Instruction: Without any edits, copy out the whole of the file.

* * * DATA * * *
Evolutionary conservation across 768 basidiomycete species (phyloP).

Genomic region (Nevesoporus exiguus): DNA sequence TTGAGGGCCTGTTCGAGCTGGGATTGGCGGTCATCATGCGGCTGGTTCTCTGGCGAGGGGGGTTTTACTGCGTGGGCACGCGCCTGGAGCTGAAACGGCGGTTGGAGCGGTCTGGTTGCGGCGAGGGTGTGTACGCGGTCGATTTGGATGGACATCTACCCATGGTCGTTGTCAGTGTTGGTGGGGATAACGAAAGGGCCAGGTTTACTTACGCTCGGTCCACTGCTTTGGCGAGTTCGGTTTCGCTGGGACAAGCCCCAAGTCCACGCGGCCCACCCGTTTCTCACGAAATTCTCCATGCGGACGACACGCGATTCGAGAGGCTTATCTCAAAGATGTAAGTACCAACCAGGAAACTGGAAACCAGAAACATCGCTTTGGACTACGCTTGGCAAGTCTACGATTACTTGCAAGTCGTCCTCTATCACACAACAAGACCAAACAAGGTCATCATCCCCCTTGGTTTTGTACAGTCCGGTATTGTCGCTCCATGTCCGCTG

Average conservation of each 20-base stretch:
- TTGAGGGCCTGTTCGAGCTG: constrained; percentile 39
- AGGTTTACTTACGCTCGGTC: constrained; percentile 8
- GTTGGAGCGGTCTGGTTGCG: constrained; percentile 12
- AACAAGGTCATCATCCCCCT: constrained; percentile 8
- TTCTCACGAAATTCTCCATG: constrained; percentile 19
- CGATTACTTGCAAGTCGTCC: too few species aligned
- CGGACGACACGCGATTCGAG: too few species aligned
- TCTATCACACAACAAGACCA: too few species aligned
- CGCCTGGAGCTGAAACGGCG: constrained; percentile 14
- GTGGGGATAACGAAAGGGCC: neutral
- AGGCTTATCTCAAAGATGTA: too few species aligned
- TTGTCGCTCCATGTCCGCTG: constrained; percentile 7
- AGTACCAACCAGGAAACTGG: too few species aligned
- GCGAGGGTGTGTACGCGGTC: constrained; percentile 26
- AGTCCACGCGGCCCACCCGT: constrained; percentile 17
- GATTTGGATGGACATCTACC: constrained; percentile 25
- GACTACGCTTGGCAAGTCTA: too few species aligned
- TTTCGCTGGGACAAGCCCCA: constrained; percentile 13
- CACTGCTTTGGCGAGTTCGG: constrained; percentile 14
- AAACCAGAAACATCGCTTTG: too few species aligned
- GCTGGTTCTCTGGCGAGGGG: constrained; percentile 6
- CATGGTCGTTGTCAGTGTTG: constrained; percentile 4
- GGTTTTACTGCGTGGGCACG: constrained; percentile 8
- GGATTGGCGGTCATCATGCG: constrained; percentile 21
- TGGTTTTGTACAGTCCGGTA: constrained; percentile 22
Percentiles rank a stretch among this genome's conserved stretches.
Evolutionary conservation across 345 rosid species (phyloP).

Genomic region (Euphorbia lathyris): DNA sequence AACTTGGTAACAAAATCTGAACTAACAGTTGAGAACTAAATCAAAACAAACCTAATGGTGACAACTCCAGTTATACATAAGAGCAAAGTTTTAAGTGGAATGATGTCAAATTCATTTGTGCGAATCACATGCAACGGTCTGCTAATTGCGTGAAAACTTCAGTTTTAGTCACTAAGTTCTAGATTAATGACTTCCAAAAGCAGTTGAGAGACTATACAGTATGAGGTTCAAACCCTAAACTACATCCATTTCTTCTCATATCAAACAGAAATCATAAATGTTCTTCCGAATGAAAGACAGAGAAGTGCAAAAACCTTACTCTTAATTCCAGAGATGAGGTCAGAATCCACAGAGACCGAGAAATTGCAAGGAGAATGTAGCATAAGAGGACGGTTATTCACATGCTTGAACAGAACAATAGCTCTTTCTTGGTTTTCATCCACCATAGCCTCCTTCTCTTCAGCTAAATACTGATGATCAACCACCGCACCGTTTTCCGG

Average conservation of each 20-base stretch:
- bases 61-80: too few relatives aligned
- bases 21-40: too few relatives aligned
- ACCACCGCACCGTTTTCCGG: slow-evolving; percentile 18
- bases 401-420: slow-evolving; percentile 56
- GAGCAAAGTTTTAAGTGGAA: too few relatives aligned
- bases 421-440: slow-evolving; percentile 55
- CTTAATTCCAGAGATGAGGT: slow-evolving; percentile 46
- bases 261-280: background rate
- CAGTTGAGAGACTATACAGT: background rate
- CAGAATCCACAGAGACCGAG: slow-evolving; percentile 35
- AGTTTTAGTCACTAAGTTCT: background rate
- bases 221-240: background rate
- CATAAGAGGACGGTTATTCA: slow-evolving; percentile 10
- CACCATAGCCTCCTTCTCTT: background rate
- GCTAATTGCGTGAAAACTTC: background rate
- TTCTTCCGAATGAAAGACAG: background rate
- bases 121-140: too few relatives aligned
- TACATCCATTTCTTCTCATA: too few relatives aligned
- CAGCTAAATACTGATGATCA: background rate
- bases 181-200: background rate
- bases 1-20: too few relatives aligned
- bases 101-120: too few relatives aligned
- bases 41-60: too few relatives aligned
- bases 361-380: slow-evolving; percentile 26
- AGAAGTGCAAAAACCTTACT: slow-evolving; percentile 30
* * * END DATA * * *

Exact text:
Evolutionary conservation across 768 basidiomycete species (phyloP).

Genomic region (Nevesoporus exiguus): DNA sequence TTGAGGGCCTGTTCGAGCTGGGATTGGCGGTCATCATGCGGCTGGTTCTCTGGCGAGGGGGGTTTTACTGCGTGGGCACGCGCCTGGAGCTGAAACGGCGGTTGGAGCGGTCTGGTTGCGGCGAGGGTGTGTACGCGGTCGATTTGGATGGACATCTACCCATGGTCGTTGTCAGTGTTGGTGGGGATAACGAAAGGGCCAGGTTTACTTACGCTCGGTCCACTGCTTTGGCGAGTTCGGTTTCGCTGGGACAAGCCCCAAGTCCACGCGGCCCACCCGTTTCTCACGAAATTCTCCATGCGGACGACACGCGATTCGAGAGGCTTATCTCAAAGATGTAAGTACCAACCAGGAAACTGGAAACCAGAAACATCGCTTTGGACTACGCTTGGCAAGTCTACGATTACTTGCAAGTCGTCCTCTATCACACAACAAGACCAAACAAGGTCATCATCCCCCTTGGTTTTGTACAGTCCGGTATTGTCGCTCCATGTCCGCTG

Average conservation of each 20-base stretch:
- TTGAGGGCCTGTTCGAGCTG: constrained; percentile 39
- AGGTTTACTTACGCTCGGTC: constrained; percentile 8
- GTTGGAGCGGTCTGGTTGCG: constrained; percentile 12
- AACAAGGTCATCATCCCCCT: constrained; percentile 8
- TTCTCACGAAATTCTCCATG: constrained; percentile 19
- CGATTACTTGCAAGTCGTCC: too few species aligned
- CGGACGACACGCGATTCGAG: too few species aligned
- TCTATCACACAACAAGACCA: too few species aligned
- CGCCTGGAGCTGAAACGGCG: constrained; percentile 14
- GTGGGGATAACGAAAGGGCC: neutral
- AGGCTTATCTCAAAGATGTA: too few species aligned
- TTGTCGCTCCATGTCCGCTG: constrained; percentile 7
- AGTACCAACCAGGAAACTGG: too few species aligned
- GCGAGGGTGTGTACGCGGTC: constrained; percentile 26
- AGTCCACGCGGCCCACCCGT: constrained; percentile 17
- GATTTGGATGGACATCTACC: constrained; percentile 25
- GACTACGCTTGGCAAGTCTA: too few species aligned
- TTTCGCTGGGACAAGCCCCA: constrained; percentile 13
- CACTGCTTTGGCGAGTTCGG: constrained; percentile 14
- AAACCAGAAACATCGCTTTG: too few species aligned
- GCTGGTTCTCTGGCGAGGGG: constrained; percentile 6
- CATGGTCGTTGTCAGTGTTG: constrained; percentile 4
- GGTTTTACTGCGTGGGCACG: constrained; percentile 8
- GGATTGGCGGTCATCATGCG: constrained; percentile 21
- TGGTTTTGTACAGTCCGGTA: constrained; percentile 22
Percentiles rank a stretch among this genome's conserved stretches.
Evolutionary conservation across 345 rosid species (phyloP).

Genomic region (Euphorbia lathyris): DNA sequence AACTTGGTAACAAAATCTGAACTAACAGTTGAGAACTAAATCAAAACAAACCTAATGGTGACAACTCCAGTTATACATAAGAGCAAAGTTTTAAGTGGAATGATGTCAAATTCATTTGTGCGAATCACATGCAACGGTCTGCTAATTGCGTGAAAACTTCAGTTTTAGTCACTAAGTTCTAGATTAATGACTTCCAAAAGCAGTTGAGAGACTATACAGTATGAGGTTCAAACCCTAAACTACATCCATTTCTTCTCATATCAAACAGAAATCATAAATGTTCTTCCGAATGAAAGACAGAGAAGTGCAAAAACCTTACTCTTAATTCCAGAGATGAGGTCAGAATCCACAGAGACCGAGAAATTGCAAGGAGAATGTAGCATAAGAGGACGGTTATTCACATGCTTGAACAGAACAATAGCTCTTTCTTGGTTTTCATCCACCATAGCCTCCTTCTCTTCAGCTAAATACTGATGATCAACCACCGCACCGTTTTCCGG

Average conservation of each 20-base stretch:
- bases 61-80: too few relatives aligned
- bases 21-40: too few relatives aligned
- ACCACCGCACCGTTTTCCGG: slow-evolving; percentile 18
- bases 401-420: slow-evolving; percentile 56
- GAGCAAAGTTTTAAGTGGAA: too few relatives aligned
- bases 421-440: slow-evolving; percentile 55
- CTTAATTCCAGAGATGAGGT: slow-evolving; percentile 46
- bases 261-280: background rate
- CAGTTGAGAGACTATACAGT: background rate
- CAGAATCCACAGAGACCGAG: slow-evolving; percentile 35
- AGTTTTAGTCACTAAGTTCT: background rate
- bases 221-240: background rate
- CATAAGAGGACGGTTATTCA: slow-evolving; percentile 10
- CACCATAGCCTCCTTCTCTT: background rate
- GCTAATTGCGTGAAAACTTC: background rate
- TTCTTCCGAATGAAAGACAG: background rate
- bases 121-140: too few relatives aligned
- TACATCCATTTCTTCTCATA: too few relatives aligned
- CAGCTAAATACTGATGATCA: background rate
- bases 181-200: background rate
- bases 1-20: too few relatives aligned
- bases 101-120: too few relatives aligned
- bases 41-60: too few relatives aligned
- bases 361-380: slow-evolving; percentile 26
- AGAAGTGCAAAAACCTTACT: slow-evolving; percentile 30